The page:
Christa Hasenkopf, director, Air Quality Programs and AQLI, EPIC, University of Chicago, said local and global organizations can apply this timely knowledge and provide information to civil society; and, leaders can set strong air quality standards, build robust policies and monitor their progress to ensure policies are successful.

How China, USA became successful

China’s pollution has declined 42.3 per cent since 2013, the year before the country began a “war against pollution.” Due to these improvements, the average Chinese citizen can expect to live 2.2 years longer, provided the reductions are sustained. The pollution in China is still six times the WHO guideline, taking 2.5 years off life expectancy.

Virtually all, 99.9 per cent, of Southeast Asia’s roughly 673.7 million people now live in areas where particulate pollution exceeds the revised WHO guideline, according to the report.

The African countries of the Democratic Republic of the Congo, Rwanda, Burundi, and Republic of the Congo are amongst the ten most polluted countries in the world while the most polluted areas across Latin America are located within Guatemala, Bolivia, and Peru.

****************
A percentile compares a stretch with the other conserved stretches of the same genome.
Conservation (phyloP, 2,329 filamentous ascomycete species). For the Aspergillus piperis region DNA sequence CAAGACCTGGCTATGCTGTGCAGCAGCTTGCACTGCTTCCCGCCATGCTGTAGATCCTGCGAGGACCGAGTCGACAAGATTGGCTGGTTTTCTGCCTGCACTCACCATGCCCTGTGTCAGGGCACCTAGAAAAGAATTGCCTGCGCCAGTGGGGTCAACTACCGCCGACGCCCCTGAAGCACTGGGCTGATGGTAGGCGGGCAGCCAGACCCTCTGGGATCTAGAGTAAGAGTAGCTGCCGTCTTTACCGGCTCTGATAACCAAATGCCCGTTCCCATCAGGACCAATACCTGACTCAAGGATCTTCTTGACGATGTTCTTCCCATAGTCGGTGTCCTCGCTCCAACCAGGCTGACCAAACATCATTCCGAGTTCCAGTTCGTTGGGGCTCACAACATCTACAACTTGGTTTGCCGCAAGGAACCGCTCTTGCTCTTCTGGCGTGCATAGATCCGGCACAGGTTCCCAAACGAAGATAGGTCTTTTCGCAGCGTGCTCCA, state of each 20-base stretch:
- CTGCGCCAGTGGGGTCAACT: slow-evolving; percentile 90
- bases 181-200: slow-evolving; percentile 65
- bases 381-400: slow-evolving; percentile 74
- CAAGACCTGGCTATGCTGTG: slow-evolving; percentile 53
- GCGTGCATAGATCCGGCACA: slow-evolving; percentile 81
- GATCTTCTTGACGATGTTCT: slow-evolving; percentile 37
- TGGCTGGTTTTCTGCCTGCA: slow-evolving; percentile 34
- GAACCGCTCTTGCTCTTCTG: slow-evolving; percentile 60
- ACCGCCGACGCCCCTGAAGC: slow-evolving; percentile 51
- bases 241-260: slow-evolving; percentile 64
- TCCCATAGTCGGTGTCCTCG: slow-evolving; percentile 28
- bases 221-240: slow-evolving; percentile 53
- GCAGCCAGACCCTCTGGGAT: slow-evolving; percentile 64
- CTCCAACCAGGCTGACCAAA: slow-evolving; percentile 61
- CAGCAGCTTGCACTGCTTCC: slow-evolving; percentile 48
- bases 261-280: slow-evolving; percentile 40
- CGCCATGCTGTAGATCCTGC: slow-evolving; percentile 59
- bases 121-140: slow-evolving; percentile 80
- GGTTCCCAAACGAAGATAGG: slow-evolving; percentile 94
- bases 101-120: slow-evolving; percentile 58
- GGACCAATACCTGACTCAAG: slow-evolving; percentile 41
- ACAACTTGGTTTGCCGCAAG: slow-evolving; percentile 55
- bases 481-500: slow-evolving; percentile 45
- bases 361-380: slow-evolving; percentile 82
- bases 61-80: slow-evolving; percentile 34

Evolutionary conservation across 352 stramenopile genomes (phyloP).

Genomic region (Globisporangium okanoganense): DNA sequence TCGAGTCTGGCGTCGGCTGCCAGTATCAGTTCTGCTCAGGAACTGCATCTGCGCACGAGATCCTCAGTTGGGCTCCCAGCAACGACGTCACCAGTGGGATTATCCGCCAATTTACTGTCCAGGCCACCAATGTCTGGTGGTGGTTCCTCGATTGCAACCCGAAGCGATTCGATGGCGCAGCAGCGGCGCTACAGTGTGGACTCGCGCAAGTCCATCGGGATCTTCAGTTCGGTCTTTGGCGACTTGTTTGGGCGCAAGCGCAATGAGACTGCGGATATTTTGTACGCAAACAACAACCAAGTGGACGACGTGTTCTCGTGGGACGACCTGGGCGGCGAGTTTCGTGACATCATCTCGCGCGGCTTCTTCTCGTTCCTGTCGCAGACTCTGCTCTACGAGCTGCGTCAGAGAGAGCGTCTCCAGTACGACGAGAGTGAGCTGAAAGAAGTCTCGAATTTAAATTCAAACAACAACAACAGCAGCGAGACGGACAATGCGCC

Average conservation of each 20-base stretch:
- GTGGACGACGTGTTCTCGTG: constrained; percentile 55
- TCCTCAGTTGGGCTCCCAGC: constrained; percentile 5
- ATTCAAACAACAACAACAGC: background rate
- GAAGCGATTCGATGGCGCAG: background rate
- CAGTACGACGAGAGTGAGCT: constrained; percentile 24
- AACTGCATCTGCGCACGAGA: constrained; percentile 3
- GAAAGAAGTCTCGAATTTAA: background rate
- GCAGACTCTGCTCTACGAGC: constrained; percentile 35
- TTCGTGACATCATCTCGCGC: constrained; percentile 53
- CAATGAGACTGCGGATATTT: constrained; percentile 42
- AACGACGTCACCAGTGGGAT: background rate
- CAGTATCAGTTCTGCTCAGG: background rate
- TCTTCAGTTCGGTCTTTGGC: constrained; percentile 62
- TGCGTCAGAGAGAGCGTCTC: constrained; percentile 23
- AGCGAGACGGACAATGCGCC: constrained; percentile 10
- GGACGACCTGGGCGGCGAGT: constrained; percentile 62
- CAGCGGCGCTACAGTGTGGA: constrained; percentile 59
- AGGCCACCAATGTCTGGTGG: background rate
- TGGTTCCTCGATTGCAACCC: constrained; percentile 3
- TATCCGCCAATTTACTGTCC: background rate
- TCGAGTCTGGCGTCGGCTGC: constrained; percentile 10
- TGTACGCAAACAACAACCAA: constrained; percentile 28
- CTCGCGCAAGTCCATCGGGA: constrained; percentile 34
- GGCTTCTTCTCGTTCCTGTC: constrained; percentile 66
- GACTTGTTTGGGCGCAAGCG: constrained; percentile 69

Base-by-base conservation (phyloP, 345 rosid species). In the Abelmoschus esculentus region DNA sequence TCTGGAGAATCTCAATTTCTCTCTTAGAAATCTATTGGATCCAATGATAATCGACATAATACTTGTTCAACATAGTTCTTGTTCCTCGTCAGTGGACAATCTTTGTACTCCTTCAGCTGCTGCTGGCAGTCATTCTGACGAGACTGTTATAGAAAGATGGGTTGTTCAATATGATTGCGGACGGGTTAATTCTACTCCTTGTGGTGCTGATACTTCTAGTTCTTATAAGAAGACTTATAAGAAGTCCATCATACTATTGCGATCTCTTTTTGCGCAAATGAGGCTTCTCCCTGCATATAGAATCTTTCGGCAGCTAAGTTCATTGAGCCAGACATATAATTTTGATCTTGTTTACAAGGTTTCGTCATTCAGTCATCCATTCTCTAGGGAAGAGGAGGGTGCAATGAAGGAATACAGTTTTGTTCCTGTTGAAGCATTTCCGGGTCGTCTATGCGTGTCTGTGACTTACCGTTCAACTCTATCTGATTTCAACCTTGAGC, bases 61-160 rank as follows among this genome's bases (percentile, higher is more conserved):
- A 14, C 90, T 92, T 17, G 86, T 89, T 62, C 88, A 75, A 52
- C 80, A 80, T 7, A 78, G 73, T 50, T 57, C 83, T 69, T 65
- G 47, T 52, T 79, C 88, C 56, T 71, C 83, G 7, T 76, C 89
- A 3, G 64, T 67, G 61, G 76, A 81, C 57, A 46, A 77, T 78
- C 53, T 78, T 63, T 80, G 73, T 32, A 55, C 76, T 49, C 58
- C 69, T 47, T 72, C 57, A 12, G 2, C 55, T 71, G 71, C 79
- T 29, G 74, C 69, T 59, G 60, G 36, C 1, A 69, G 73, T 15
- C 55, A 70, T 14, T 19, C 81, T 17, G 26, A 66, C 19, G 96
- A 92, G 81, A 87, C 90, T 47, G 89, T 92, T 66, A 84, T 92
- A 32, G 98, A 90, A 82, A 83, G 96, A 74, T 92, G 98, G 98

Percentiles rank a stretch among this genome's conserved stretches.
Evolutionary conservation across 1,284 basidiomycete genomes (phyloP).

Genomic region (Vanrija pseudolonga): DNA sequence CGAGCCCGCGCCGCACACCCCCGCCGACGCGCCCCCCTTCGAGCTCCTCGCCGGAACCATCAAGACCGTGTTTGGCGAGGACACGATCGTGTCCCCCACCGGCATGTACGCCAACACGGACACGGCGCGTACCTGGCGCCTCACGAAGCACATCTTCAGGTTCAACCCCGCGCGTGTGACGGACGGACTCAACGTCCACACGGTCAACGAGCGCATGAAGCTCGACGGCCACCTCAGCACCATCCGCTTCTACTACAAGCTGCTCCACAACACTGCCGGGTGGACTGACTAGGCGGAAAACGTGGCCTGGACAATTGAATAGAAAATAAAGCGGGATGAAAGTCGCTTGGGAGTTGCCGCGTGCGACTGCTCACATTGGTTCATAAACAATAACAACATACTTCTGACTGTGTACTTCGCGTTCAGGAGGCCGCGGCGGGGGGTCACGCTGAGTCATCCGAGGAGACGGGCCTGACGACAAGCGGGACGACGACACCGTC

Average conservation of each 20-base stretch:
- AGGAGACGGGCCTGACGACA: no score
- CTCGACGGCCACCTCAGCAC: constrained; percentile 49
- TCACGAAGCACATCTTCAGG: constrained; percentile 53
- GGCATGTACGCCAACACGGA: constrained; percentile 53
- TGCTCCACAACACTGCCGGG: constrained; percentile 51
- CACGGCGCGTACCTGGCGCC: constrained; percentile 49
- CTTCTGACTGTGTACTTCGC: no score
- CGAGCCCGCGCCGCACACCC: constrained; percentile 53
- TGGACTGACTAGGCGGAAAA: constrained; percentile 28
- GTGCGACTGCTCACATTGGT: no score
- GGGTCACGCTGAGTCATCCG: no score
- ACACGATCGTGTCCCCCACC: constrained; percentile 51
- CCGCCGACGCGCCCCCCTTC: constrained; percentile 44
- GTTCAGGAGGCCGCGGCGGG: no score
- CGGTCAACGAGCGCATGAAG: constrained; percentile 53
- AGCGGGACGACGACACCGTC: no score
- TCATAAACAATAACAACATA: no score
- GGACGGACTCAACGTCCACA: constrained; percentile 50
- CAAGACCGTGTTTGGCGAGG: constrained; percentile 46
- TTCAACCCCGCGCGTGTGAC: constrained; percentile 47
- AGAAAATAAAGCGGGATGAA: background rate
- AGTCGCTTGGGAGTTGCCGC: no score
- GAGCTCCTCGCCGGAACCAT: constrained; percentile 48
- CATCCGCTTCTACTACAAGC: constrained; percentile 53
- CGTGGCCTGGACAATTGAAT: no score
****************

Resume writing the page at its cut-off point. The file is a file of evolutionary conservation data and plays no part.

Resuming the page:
In the United States, legislative measures like the Clean Air Act have helped to reduce pollution by 64.9 per cent since 1970, extending the average lifespan by 1.4 years. The country built institution infrastructure to implement this law.

Countries in Europe topped the list of best air quality. In Europe, policies such as the European Union’s Air Quality Framework Directive have helped to reduce pollution by 23.5 per cent since 1998, allowing residents to gain 4.5 months. Primarily due to these pollution reductions, the United States and Europe—which make up 15.4 per cent of the world’s population—account for only about 4.1 per cent of the health burden from particulate pollution.

With this new evidence now built into the WHO’s guideline, the 2021 data reveal that 98.4 per cent of people in the Europe are now considered to be living in polluted areas. Meanwhile, in late 2022, the European Commission proposed to bring air quality to the WHO guidelines.